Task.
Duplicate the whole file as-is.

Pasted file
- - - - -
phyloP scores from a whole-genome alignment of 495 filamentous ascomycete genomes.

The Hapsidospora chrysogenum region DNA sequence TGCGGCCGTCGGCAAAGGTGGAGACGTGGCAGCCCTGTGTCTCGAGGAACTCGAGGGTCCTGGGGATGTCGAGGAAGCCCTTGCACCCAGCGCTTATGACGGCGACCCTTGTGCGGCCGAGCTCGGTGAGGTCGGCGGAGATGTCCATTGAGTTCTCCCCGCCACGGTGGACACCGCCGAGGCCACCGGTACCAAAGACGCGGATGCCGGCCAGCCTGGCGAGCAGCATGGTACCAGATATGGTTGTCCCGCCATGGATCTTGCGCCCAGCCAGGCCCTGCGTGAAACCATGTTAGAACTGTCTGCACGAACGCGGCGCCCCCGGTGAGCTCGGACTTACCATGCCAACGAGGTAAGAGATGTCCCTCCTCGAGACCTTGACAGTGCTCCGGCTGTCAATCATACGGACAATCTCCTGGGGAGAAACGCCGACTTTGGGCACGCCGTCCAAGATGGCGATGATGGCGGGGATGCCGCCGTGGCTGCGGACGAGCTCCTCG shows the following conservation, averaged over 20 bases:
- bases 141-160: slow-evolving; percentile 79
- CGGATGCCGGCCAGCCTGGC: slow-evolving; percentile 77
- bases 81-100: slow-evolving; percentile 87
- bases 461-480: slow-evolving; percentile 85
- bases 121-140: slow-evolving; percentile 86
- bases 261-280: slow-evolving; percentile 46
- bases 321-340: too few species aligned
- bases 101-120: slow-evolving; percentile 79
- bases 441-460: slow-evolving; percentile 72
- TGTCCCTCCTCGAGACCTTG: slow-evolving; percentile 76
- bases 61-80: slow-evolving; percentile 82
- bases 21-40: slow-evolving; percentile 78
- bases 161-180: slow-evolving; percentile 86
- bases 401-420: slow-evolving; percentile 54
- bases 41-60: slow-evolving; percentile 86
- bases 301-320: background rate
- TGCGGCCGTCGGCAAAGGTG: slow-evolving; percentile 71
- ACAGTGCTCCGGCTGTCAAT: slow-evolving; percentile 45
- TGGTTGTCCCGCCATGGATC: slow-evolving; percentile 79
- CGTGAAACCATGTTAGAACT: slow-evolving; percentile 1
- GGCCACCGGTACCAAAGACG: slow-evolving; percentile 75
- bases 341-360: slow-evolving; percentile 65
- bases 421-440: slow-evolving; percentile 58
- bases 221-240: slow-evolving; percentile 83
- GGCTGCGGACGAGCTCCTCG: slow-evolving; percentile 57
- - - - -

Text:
phyloP scores from a whole-genome alignment of 495 filamentous ascomycete genomes.

The Hapsidospora chrysogenum region DNA sequence TGCGGCCGTCGGCAAAGGTGGAGACGTGGCAGCCCTGTGTCTCGAGGAACTCGAGGGTCCTGGGGATGTCGAGGAAGCCCTTGCACCCAGCGCTTATGACGGCGACCCTTGTGCGGCCGAGCTCGGTGAGGTCGGCGGAGATGTCCATTGAGTTCTCCCCGCCACGGTGGACACCGCCGAGGCCACCGGTACCAAAGACGCGGATGCCGGCCAGCCTGGCGAGCAGCATGGTACCAGATATGGTTGTCCCGCCATGGATCTTGCGCCCAGCCAGGCCCTGCGTGAAACCATGTTAGAACTGTCTGCACGAACGCGGCGCCCCCGGTGAGCTCGGACTTACCATGCCAACGAGGTAAGAGATGTCCCTCCTCGAGACCTTGACAGTGCTCCGGCTGTCAATCATACGGACAATCTCCTGGGGAGAAACGCCGACTTTGGGCACGCCGTCCAAGATGGCGATGATGGCGGGGATGCCGCCGTGGCTGCGGACGAGCTCCTCG shows the following conservation, averaged over 20 bases:
- bases 141-160: slow-evolving; percentile 79
- CGGATGCCGGCCAGCCTGGC: slow-evolving; percentile 77
- bases 81-100: slow-evolving; percentile 87
- bases 461-480: slow-evolving; percentile 85
- bases 121-140: slow-evolving; percentile 86
- bases 261-280: slow-evolving; percentile 46
- bases 321-340: too few species aligned
- bases 101-120: slow-evolving; percentile 79
- bases 441-460: slow-evolving; percentile 72
- TGTCCCTCCTCGAGACCTTG: slow-evolving; percentile 76
- bases 61-80: slow-evolving; percentile 82
- bases 21-40: slow-evolving; percentile 78
- bases 161-180: slow-evolving; percentile 86
- bases 401-420: slow-evolving; percentile 54
- bases 41-60: slow-evolving; percentile 86
- bases 301-320: background rate
- TGCGGCCGTCGGCAAAGGTG: slow-evolving; percentile 71
- ACAGTGCTCCGGCTGTCAAT: slow-evolving; percentile 45
- TGGTTGTCCCGCCATGGATC: slow-evolving; percentile 79
- CGTGAAACCATGTTAGAACT: slow-evolving; percentile 1
- GGCCACCGGTACCAAAGACG: slow-evolving; percentile 75
- bases 341-360: slow-evolving; percentile 65
- bases 421-440: slow-evolving; percentile 58
- bases 221-240: slow-evolving; percentile 83
- GGCTGCGGACGAGCTCCTCG: slow-evolving; percentile 57